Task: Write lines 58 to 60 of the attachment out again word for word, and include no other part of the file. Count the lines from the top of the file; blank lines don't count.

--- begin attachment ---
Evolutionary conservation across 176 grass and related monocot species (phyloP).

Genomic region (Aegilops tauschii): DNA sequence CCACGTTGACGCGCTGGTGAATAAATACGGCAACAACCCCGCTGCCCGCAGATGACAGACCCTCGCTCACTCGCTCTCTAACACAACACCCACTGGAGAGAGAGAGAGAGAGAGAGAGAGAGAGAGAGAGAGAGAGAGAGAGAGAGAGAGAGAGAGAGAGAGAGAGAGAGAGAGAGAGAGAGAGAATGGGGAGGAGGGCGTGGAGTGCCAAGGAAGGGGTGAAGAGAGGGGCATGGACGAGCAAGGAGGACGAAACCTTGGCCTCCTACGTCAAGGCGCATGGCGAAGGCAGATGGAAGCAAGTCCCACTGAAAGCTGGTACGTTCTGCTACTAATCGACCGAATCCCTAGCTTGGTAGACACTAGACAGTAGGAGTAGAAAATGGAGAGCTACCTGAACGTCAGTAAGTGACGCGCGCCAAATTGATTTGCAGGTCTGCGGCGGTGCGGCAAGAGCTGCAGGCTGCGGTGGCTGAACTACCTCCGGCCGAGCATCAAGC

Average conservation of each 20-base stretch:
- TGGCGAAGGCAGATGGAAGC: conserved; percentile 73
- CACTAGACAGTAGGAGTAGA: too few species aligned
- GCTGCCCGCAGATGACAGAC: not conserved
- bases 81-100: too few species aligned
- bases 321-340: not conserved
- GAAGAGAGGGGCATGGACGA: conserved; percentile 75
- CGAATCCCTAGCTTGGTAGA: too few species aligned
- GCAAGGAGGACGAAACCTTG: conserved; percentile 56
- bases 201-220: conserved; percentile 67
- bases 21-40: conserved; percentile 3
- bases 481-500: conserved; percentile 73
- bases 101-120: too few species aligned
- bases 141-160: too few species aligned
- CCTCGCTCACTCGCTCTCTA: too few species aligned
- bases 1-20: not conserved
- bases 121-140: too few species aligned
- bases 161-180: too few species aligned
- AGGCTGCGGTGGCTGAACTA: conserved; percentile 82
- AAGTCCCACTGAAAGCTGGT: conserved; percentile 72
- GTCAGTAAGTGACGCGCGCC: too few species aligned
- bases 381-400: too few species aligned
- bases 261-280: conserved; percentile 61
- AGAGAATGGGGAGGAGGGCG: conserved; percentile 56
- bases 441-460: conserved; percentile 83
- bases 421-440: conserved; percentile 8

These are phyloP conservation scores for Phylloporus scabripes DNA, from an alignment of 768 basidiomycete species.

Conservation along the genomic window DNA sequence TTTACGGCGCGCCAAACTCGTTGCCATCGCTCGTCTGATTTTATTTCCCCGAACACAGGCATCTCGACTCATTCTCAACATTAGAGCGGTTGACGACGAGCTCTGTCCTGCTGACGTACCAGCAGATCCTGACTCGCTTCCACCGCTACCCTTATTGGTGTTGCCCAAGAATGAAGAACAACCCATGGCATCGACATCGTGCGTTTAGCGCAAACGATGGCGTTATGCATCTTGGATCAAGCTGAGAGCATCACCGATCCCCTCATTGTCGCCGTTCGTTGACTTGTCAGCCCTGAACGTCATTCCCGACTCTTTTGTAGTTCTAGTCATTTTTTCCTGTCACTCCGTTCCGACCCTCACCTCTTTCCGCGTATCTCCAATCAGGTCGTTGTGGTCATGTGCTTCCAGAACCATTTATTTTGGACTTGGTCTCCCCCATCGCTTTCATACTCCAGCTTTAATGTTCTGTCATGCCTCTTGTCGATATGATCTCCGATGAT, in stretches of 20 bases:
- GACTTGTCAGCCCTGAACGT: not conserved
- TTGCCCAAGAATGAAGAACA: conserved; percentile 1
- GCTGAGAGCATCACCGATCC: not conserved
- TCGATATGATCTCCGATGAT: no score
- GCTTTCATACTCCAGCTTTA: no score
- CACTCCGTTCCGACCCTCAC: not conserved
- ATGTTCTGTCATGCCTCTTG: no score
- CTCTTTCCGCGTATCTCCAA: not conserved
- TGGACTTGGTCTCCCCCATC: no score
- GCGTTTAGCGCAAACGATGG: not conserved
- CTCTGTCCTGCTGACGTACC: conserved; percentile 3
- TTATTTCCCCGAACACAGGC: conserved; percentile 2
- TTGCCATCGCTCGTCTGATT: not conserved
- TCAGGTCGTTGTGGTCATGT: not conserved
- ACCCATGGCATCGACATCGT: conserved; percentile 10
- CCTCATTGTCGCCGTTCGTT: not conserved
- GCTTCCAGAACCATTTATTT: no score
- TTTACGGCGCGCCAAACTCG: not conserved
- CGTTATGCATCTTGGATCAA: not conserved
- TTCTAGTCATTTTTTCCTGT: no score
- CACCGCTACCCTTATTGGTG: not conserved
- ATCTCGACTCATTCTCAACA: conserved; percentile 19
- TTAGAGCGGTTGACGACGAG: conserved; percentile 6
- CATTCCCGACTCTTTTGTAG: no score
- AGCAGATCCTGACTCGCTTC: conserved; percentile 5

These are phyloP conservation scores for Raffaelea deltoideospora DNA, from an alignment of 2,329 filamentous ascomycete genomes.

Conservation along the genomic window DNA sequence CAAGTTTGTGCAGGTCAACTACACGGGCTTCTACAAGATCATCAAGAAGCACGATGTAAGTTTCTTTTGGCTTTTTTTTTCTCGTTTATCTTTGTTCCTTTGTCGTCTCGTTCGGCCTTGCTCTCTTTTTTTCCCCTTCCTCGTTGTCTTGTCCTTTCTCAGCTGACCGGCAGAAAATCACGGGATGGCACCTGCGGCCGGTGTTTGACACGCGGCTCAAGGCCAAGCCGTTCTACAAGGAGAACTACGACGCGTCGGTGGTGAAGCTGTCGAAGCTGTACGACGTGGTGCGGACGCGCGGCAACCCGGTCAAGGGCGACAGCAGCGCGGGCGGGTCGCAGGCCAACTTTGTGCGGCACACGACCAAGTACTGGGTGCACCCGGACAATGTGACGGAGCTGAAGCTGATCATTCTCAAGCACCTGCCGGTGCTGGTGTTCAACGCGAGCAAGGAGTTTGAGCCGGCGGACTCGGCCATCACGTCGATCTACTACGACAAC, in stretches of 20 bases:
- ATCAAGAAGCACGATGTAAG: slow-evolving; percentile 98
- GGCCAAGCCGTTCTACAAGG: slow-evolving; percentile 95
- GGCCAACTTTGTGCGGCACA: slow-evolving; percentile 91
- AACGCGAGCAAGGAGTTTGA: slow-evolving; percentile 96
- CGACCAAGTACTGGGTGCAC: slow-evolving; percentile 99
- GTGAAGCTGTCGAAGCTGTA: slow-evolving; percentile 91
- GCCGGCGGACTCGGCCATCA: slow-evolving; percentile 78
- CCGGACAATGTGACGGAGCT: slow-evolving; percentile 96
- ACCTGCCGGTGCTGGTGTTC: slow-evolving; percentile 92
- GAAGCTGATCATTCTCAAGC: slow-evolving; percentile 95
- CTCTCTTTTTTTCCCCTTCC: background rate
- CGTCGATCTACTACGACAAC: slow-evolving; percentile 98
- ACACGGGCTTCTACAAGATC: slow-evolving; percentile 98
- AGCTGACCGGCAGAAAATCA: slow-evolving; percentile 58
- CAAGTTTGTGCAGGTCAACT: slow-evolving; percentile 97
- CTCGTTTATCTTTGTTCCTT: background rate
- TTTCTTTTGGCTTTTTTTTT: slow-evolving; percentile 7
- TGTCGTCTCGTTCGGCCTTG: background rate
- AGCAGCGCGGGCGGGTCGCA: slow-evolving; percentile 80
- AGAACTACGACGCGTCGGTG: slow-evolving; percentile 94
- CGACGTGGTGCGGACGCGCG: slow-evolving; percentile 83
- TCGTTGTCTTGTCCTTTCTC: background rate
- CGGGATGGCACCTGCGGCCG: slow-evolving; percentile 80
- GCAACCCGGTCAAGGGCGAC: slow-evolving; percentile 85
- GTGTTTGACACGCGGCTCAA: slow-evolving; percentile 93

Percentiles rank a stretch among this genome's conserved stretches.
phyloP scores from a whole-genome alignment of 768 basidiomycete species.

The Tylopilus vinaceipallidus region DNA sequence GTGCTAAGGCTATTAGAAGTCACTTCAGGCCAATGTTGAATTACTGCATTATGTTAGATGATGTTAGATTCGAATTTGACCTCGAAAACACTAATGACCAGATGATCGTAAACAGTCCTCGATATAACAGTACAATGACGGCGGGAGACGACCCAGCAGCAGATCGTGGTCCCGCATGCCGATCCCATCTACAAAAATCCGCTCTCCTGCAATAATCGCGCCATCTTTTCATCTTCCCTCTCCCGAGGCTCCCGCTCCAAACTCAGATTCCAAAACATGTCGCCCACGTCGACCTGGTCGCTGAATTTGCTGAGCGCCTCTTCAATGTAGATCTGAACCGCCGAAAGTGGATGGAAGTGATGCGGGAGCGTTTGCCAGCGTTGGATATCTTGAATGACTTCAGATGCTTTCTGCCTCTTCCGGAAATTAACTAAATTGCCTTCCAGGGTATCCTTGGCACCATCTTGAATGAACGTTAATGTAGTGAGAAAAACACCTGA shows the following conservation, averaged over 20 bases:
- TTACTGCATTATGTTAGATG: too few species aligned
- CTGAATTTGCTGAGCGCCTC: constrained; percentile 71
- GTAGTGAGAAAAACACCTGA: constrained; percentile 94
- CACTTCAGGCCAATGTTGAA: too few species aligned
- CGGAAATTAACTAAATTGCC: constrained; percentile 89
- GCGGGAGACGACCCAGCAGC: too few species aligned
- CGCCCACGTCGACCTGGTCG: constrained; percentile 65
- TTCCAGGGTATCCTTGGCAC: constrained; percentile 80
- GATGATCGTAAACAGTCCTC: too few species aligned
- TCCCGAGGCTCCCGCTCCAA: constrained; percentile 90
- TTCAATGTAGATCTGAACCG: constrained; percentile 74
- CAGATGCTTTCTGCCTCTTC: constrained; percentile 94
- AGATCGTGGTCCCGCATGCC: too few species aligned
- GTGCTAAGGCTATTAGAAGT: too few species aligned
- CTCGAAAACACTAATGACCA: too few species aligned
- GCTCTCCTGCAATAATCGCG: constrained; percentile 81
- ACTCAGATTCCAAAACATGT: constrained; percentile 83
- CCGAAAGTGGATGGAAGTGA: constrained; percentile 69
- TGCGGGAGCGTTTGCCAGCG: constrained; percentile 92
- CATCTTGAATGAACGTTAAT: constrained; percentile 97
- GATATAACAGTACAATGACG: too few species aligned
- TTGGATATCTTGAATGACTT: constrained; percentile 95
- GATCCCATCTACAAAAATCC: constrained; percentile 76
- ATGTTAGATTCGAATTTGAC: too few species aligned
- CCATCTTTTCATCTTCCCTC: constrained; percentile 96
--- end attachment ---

- ATCAAGAAGCACGATGTAAG: slow-evolving; percentile 98
- GGCCAAGCCGTTCTACAAGG: slow-evolving; percentile 95
- GGCCAACTTTGTGCGGCACA: slow-evolving; percentile 91